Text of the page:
Over the years, these relate to representations of various regions of eastern India and, at times, the extended and larger region of erstwhile Bengal, including the present country of Bangladesh. Many of these stories also help to understand how identities are constructed across time and space in folklore and in written literature. As the haunting expressions render a more humane touch to the otherwise elusive world of ghosts or the supernatural, the facets of comedy provide an interesting blend of approaching the unknown through the known and familiar facades of humour.
Amongst some of the earliest examples of tales from Bengali written literature of a sutradhar and a ghost who has more to his character than simply being a point to be scared of is the story of ‘Betal’ and king Vikramaditya by Ishwar Chandra Vidyasagar. Though not exactly humorous in its presentation, the storyline adopts satire in a manner that was quite unique for its time. Vidyasagar adopted the 11th-century famous Sanskrit story and rewrote it as a one-frame story as ‘BetalPanchavimsati’ (Twenty-five tales of the Phantom). Published in 1847,
This is the story of the king of Ujjain, king Vikramaditya, and this set of stories also form part of the folklore of India. Though it is often said that the accounts of the king from the story are embellished ones of various famous kings, others also opine these to correspond mostly to the stories of just administration and valour of the third king of the Gupta dynasty, Chandragupta the 2nd (375-415 CE). In the storyline king Vikramaditya is narrated several stories by a ‘betal’ or a phantom. The raja was assigned a task by a tantric of bringing down a ‘betal’ from a tree to complete a Tantric ritual. The raja was, however, completely unaware of the ulterior motive of the tantric, which was to sacrifice the king at the end. The work proved to be harder than imagined as the betal agreed on the condition that he would narrate a story to the king which will have a riddle at the end. If the king successfully solved the riddle and provided a correct answer, the betal would return to his tree and if he failed to reply, then the king’s head would burst. The king had no choice, but to agree to complete his mission. In the process and through various trials, the king listens to and manages to successfully answer riddles twenty-four times and also has the ‘betal’ help him at the end, which saved the king from the hands of the evil tantric.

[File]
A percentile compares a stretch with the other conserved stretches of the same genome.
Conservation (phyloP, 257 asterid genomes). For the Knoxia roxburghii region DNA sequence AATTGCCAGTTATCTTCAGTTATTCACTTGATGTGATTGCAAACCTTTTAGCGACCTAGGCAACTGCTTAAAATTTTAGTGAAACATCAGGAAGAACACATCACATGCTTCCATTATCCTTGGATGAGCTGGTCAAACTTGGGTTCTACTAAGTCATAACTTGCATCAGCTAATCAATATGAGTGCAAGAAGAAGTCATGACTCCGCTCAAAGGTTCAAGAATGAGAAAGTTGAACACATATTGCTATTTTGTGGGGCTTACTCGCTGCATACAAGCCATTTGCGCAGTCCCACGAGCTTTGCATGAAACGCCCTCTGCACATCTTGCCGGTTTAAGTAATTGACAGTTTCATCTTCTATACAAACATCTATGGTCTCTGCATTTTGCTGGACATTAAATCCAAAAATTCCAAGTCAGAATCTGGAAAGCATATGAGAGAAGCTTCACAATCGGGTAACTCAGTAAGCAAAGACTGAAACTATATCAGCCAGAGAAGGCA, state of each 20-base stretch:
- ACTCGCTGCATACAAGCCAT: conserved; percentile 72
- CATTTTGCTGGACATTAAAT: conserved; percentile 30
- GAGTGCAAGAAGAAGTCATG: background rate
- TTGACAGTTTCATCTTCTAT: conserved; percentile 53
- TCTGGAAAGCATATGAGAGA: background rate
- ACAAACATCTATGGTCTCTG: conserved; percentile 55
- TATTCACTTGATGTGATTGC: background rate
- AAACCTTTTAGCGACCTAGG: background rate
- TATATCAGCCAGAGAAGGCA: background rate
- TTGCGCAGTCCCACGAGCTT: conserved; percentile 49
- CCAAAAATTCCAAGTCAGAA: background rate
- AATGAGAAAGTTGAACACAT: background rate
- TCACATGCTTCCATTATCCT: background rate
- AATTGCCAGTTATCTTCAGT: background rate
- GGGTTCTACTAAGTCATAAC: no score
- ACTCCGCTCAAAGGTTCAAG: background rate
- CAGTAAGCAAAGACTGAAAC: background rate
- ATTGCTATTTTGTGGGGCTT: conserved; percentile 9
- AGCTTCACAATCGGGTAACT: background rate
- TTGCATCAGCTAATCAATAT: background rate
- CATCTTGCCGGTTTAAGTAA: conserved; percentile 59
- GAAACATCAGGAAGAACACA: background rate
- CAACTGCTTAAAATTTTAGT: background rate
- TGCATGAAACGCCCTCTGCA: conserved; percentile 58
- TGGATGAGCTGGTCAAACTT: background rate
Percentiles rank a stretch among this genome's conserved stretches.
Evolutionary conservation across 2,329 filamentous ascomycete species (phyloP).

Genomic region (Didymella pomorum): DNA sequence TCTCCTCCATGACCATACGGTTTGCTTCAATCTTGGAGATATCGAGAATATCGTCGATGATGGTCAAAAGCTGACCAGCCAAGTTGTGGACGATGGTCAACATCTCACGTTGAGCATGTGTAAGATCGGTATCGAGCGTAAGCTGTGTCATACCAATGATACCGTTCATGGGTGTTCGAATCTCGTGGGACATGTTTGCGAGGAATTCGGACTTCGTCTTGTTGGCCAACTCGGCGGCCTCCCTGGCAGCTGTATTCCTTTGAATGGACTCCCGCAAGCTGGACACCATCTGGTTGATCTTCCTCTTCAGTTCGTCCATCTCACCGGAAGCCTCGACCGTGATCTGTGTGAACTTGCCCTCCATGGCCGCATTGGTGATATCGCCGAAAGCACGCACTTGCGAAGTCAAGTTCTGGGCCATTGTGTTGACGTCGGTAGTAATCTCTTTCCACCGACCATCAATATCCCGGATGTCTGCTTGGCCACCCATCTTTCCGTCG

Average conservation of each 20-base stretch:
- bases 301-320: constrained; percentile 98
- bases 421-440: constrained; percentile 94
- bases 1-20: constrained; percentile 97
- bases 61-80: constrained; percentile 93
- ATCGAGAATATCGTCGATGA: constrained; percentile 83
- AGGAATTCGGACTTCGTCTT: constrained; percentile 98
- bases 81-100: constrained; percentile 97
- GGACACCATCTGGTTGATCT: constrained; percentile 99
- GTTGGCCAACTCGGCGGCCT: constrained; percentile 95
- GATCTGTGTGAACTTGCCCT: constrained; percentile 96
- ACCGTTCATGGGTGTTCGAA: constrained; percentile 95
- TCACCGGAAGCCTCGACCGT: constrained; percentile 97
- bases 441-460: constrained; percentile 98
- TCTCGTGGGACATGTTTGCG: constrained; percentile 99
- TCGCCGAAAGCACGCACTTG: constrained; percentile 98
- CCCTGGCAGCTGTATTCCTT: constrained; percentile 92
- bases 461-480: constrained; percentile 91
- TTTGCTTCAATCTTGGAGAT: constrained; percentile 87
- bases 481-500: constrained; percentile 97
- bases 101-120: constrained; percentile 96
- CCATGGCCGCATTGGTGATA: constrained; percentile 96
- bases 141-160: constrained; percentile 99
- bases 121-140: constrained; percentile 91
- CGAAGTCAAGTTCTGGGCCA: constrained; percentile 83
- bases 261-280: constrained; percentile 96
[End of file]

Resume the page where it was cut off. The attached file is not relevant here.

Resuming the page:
Food for thought
The embedded stories speak volumes of a society, a culture and the rules and regulations of a time from several centuries ago, which needed the just decisions of an administrator in various walks of life. The concepts of the ‘betal’ and the tantric, embodied specific representations, which also highlighted underlying generalised ideas and notions towards specific communities from the erstwhile times. However, each story is also a reminder that perhaps specific social niches have yet not changed and often leaves one with food for thought to question socially construed notions.